OVERALL DIVERSITY CHAMPION
Cheryl Burrell has spent a quarter-century increasing diversity in state government, starting as director of personnel for then-Attorney General Jeffrey Pine in 1993, and during the last 18 years in the R.I. Department of Administration, the last four as associate director of the Office of Diversity, Equity and Opportunity.
“As a woman of color, my passion and determination [have] largely been driven by my own experience with discrimination,” Burrell wrote in her application. She’s also guided by a heartfelt belief that diverse perspectives can help achieve greater equity.
In Pine’s office, with work for four previous attorneys general under her belt, Burrell set herself a personal goal to increase diversity in the workforce. By the end of Pine’s term, she had overseen a 7 percent increase in workers of color between 1993 and 1998.
In 1999, Burrell joined the Department of Administration in the Office of Personnel Administration as a human resources analyst. After a review of recruitment practices, she worked to include community leaders in finding new candidates and expanded the list of organizations the office notified about open positions.
In 2000 the Department of Administration, Division of Human Resources formed a new office – the Human Resources Outreach and Diversity Office, and Burrell was named a programming-services officer there in 2001, tasked with achieving greater diversity in the selection process.
Burrell continued her efforts to foster diversity in that role, then as the office’s administrator in 2005.
In 2014, she was named associate director of the newly formed Office of Diversity, Equity and Opportunity.
“We were following the trends nationally,” Burrell said. “We knew that diversity was coming and we wanted to be prepared for the wave.”
Eighteen years ago, the human-resource office’s goal and that of the office of diversity was the same as it is today: create a workforce that reflects the diverse nature of the state.
“The focus has been on developing community partnerships that support our outreach efforts,” she said. Those partnerships help her office utilize minority media outlets to advertise job opportunities and host workshops to educate the public on how to apply for state jobs and civil-service exams, she said.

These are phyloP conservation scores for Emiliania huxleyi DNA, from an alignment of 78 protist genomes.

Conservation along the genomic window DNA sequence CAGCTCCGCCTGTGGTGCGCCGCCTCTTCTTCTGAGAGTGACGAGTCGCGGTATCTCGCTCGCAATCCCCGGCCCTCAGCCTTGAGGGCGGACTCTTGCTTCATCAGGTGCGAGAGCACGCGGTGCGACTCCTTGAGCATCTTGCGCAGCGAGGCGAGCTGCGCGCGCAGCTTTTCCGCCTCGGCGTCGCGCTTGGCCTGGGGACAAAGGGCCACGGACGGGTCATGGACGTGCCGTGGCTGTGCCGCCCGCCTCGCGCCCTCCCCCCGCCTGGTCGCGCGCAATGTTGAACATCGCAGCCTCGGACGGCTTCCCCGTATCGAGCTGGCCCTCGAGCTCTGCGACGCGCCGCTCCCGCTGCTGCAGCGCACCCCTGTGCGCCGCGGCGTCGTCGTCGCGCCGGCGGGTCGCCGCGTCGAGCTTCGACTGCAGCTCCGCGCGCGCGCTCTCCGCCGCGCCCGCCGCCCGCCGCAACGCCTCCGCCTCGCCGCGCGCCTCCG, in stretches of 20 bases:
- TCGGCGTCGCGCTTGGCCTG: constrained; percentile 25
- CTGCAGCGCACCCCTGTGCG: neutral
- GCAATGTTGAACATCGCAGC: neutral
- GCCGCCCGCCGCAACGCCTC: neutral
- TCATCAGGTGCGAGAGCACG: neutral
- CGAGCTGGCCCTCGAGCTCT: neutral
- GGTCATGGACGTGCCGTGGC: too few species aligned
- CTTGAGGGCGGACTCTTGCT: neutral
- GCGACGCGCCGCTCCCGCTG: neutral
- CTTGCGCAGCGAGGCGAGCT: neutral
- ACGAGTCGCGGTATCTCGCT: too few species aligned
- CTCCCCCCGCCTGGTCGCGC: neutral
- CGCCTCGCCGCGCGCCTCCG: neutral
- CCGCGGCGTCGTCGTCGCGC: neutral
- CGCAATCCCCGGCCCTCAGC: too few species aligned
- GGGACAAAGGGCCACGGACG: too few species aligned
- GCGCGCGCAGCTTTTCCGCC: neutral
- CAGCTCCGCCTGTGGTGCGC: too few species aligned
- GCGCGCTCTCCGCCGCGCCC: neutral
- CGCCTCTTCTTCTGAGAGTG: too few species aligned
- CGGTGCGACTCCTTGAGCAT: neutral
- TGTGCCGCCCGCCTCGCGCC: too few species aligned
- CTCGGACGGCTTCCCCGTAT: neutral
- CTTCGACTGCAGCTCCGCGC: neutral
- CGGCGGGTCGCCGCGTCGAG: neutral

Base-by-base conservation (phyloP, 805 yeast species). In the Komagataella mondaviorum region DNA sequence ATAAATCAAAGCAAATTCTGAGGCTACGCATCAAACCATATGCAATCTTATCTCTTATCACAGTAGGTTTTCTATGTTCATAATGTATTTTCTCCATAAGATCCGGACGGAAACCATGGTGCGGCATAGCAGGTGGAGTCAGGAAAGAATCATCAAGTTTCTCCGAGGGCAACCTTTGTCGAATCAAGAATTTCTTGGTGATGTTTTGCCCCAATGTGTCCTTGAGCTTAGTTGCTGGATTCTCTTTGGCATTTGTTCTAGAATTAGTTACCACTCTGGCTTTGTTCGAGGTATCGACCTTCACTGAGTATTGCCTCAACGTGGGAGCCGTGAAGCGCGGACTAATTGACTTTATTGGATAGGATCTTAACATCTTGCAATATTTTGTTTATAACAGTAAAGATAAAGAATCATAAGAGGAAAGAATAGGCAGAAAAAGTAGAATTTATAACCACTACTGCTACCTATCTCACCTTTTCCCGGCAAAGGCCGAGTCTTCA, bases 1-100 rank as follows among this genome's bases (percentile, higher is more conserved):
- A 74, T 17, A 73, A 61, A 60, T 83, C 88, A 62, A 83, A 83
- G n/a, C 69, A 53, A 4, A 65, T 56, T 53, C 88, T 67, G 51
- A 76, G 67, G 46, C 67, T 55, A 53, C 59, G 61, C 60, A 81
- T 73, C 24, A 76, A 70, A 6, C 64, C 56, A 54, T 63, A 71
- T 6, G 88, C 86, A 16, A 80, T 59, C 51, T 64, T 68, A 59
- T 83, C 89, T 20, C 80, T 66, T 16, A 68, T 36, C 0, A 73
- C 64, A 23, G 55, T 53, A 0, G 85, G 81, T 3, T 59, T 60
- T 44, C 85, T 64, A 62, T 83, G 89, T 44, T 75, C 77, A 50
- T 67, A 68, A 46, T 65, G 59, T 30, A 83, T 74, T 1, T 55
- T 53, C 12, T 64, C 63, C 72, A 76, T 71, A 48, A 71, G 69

In 2016, the diversity office began a monthly review of the state’s new employees. At that point, the amount of nonwhite new hires was 22 percent, which increased to 28 percent in 2017. Through September of this year the number of nonwhite workers hired monthly is about 30 percent.
Burrell thinks that percentage will continue rising.
“The goal of diversity was to think outside the box,” she said. “Initially, we were the only ones out there. It was a lonely time and we were not being well-received.”
That has changed in time as barriers were broken down, allowing their efforts to grow and programs to increase the diverse population of state workers, she said.
Each executive branch of state government now has an appointed diversity liaison, a high-level official who directly reports to the agency’s director and promotes diversity in their departments. A training program on implicit bias for hiring managers has also been introduced. The diversity office also has a training program for new and existing employees, focusing on discrimination and sexual harassment.
Another focus of the office is to do business with certified minority/women’s business enterprises and increase the amount of work with them to advance equitable and fair employment in state government. In 2014, minority/women’s business enterprises were projected to receive 4.3 percent of the state procurement dollars. That amount increased to 14.7 percent in 2018.
“No longer should we waste time challenging the idea that we are becoming a more diverse society, but rather we should accept that we are a diverse society, capable of immeasurable achievements,” Burrell said.